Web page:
Have you ever read the ‘Communist Manifesto’ By Karl Marx and Friedrich Engels? You should, just for the sheer pleasure of reading it. It is short, fast paced, passionate and utterly committed to the possibility of a brave new world. This is what ‘Liquid Church’ by Pete Ward is like too.
In its blurb it says: “This book is a vision for how the church can embrace the liquid nature of culture rather than just scrambling to keep afloat while sailing over it. Ward urges us to move away from the traditional notion of church as a gathering of people meeting in one place at one time to the dynamic notion of the emergent church as a series of relationships and communications. In the Liquid Church, membership is determined by participation and involvement. Liquid Church is continually on the move, flowing in response to the Spirit and the gospel of Jesus, the imagination and creativity of its leaders, and the choices and experiences of it worshippers.”
This blurb is why I bought it over 15 years ago and I decided to re-read it during lockdown. It wasn’t because I thought I’d be able to cut lots of corners and get a quick fit solution but I hoped it would give me some signposts to point out a possible way to go. However, I’d forgotten that though the book is short, fast paced, passionate and utterly committed to the possibility of a brave new church the signposts seem to be pointing in meaningless directions.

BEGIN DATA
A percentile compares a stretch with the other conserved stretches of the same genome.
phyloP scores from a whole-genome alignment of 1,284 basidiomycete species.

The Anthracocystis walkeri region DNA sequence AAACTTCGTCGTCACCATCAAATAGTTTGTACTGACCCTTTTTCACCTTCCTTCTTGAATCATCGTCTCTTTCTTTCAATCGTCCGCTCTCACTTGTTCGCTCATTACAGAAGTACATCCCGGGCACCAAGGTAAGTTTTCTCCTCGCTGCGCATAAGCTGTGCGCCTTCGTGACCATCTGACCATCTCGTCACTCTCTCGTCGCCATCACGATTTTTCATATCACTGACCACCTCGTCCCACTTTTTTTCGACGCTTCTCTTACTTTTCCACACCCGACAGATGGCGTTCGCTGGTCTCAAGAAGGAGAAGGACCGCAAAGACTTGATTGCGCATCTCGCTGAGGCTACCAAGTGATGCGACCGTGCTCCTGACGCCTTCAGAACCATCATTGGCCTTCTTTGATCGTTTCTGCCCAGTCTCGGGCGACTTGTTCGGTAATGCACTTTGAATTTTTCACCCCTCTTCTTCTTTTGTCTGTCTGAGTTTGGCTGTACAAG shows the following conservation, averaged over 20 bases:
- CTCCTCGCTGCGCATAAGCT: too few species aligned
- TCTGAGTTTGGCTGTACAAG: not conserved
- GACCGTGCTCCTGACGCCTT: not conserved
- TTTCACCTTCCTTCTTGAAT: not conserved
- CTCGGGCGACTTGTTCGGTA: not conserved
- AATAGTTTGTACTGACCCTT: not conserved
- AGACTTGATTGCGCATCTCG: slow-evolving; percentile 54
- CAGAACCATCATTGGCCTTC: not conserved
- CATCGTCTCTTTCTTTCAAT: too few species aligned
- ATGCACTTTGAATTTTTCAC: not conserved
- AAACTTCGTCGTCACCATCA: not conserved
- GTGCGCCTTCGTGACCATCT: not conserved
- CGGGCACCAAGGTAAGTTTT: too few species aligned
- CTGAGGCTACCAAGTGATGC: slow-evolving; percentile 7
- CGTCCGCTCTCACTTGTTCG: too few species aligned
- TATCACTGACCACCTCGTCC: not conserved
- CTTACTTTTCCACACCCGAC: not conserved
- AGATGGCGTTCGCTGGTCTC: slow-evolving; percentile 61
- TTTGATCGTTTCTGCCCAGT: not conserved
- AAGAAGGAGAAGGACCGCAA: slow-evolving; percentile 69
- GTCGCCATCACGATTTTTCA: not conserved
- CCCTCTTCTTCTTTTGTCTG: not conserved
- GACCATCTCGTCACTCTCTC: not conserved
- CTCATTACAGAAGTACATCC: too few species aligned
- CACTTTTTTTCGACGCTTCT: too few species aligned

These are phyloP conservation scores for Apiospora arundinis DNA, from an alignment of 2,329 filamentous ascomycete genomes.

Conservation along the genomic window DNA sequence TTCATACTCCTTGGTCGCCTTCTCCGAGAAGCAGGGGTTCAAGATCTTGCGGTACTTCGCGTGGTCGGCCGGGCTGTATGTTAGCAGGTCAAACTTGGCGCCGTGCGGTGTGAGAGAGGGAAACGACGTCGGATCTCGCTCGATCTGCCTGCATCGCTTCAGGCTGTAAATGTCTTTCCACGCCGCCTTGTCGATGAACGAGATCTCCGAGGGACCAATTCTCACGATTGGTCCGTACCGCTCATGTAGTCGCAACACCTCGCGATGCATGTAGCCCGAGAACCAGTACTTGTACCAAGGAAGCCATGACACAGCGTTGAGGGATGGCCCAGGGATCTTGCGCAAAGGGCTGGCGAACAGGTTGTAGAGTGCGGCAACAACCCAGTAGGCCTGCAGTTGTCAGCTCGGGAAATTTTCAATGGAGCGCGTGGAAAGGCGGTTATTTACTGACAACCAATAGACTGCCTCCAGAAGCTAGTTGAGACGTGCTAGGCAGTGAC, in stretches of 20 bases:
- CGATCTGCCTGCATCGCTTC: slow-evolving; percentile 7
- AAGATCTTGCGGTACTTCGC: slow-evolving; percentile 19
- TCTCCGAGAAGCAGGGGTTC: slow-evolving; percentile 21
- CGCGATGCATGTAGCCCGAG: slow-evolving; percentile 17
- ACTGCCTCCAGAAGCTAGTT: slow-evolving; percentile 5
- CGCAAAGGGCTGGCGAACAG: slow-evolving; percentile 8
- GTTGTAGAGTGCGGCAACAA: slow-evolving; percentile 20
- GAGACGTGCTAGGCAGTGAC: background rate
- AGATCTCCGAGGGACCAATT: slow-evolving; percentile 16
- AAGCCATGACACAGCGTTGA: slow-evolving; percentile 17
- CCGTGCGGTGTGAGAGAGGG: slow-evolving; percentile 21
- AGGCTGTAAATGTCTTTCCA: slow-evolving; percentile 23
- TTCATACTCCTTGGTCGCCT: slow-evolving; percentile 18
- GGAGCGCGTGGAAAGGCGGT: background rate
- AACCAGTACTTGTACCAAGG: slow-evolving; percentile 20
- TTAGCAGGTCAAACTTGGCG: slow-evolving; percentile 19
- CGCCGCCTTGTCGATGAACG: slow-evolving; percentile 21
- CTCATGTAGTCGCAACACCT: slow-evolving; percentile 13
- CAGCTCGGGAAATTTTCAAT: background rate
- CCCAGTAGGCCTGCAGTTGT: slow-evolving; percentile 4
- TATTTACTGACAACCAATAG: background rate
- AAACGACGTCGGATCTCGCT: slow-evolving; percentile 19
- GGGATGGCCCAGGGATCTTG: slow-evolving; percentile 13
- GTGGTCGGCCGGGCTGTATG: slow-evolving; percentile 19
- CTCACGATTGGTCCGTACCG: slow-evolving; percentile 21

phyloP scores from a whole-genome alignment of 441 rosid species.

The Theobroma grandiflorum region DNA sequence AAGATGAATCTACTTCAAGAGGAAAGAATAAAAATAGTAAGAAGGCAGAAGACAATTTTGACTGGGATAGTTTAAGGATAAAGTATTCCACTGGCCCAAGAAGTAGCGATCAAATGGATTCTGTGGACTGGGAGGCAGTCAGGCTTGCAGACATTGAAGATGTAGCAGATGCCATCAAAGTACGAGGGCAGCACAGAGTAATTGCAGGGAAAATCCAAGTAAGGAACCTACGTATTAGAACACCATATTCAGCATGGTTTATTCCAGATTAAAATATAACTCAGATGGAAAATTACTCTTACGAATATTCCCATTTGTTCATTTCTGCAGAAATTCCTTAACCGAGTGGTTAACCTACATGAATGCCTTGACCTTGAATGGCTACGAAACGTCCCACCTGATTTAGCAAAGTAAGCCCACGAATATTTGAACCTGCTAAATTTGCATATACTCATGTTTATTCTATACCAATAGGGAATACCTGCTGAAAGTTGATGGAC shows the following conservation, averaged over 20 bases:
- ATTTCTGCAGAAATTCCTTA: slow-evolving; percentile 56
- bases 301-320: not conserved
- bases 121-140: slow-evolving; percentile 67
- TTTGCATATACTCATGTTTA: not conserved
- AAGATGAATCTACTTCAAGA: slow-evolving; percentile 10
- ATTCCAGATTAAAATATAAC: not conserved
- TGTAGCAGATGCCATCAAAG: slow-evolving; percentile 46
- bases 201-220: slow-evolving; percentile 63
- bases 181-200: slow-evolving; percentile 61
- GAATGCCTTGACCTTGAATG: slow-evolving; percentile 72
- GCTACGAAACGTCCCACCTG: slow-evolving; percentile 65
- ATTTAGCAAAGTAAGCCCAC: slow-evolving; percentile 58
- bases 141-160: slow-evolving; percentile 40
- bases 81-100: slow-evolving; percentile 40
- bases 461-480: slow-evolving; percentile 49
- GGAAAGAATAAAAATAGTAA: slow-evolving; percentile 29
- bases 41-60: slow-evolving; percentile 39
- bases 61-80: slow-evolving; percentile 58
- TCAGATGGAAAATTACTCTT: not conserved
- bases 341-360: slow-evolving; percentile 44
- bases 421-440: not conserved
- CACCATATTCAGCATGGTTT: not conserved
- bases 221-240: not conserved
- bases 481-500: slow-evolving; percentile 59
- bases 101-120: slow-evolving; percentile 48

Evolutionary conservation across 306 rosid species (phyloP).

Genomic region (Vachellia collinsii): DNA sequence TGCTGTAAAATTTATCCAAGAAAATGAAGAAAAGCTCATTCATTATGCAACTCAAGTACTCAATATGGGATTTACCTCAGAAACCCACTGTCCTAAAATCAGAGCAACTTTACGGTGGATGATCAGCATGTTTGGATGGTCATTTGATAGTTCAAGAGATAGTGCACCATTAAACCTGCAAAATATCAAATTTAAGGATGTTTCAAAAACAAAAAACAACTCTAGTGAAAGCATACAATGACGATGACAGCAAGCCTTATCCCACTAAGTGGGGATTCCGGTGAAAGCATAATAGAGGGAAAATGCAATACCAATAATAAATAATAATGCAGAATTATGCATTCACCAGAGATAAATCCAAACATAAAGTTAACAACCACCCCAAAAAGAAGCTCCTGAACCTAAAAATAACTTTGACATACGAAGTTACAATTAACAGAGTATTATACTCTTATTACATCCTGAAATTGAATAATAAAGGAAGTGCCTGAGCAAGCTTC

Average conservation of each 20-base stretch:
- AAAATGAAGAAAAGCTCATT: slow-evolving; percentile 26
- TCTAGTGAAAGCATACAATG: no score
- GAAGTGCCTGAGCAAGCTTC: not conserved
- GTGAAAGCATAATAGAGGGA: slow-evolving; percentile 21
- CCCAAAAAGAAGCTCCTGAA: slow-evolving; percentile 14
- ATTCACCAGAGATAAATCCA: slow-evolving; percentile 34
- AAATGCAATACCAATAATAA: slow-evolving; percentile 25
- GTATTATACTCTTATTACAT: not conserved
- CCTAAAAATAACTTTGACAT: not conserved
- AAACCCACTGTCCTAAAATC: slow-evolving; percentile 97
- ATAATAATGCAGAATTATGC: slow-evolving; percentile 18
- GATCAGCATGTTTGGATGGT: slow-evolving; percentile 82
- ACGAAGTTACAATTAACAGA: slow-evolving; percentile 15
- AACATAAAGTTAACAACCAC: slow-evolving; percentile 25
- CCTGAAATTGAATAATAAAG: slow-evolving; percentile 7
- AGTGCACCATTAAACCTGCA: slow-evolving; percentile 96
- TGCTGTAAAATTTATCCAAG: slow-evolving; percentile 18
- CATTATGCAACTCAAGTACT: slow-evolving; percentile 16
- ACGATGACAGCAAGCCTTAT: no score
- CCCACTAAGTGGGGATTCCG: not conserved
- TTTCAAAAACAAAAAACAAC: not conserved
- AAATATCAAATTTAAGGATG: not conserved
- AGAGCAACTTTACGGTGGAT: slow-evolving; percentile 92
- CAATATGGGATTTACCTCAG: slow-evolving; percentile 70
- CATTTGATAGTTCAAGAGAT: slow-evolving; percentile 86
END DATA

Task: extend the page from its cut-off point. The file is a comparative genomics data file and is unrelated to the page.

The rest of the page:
The positive thing about this book is that it makes the case for realising the world we live in has changed, and even more so in this current covid-19 world. However, the tools Ward gives for engaging with this changed world to me are inadequate. He rightly engages with questions of sociology, as we all should, but rather than engaging with the New Testament in the light of these questions he refers to a variety of theologians. It’s not that these theologians are wrong as such but I would have found it far more fruitful to have a real face-to-face conversation with Scripture.
Ward rightly challenges us as a church to embrace the language of liquidity. This means that doing things differently is not an occasional act but one we do continuously as we listen to and wrestle with Scripture, as we fix our eyes on Jesus and as we are open to the guidance of the Spirit. Ward freely admits his book is not a blueprint to what a ‘Liquid Church’ may look like, instead he points us to a landscape set before us and a compass to guide us on our way. May we, in this strange new world of covid-19, be a church who are not afraid to use new wineskins for this new time as we follow Jesus.